Cattle Health with Dr. Gaby Maier and Dr. Becky Childers (October 15) – this webinar covers managing internal and external parasites, developing a vet-client-patient relationship, and how NOT to get fired by your veterinarian!
Beef Business Basics with Judd Tripp and JC Baser (October 20) – learn the basics of how to analyze your livestock business, and learn from the experiences of veteran Placer County ranchers.
Grazing Management Basics with Greg Lawley and Joe Fischer (October 22) – foothill ranchers discuss the art and science of managed grazing on rangeland and irrigated pasture.
The Business of Targeted Grazing with Bianca Soares (October 27) – learn about the business of targeted grazing, complete with tools for analyzing your own economic viability. The second half of this webinar features a question-and-answer session with an established targeted grazing contractor.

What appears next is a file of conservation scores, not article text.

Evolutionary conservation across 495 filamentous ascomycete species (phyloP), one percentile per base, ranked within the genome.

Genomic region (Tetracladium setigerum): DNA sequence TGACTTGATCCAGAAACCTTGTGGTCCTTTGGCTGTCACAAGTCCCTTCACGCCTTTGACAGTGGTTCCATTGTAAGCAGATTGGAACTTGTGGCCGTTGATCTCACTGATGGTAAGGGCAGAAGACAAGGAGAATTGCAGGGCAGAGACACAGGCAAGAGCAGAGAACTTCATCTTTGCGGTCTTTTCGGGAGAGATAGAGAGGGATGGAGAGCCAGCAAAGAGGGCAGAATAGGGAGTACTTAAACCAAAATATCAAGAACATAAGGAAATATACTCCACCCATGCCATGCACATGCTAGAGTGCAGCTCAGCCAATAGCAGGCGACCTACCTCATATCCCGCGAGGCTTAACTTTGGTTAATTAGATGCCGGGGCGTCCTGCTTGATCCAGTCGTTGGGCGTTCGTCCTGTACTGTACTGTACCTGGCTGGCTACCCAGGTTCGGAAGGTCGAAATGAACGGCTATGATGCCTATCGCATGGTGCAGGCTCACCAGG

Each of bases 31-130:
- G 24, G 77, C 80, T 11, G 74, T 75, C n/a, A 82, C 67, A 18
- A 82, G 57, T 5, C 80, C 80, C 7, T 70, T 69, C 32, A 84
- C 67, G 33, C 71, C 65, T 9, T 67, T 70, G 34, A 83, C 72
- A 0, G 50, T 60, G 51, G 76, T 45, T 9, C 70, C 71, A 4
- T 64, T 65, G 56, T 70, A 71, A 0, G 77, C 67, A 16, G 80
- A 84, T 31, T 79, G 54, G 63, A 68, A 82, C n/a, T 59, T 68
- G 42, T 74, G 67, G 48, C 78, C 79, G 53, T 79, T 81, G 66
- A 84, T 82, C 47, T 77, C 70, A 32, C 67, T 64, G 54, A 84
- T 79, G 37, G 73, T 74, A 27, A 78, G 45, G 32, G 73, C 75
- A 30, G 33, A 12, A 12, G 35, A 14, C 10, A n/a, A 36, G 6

Beef Cattle Nutrition with Dr. Pedro Carvalho (October 29) – UC Davis/UCCE Feedlot Management Specialist Dr. Pedro Carvalho provides a basic overview of beef cattle nutrition in this final webinar.
And be sure to check out my Sheep Stuff Ewe Should Knowpodcast with fellow shepherd Ryan Mahoney – available on Spotify and Apple Podcasts! While our focus is on sheep, we cover topics of interest to most livestock producers!
If you have any questions, or ideas about future webinar or workshop topics, you can always contact me at email@example.com or at (530) 889-7385.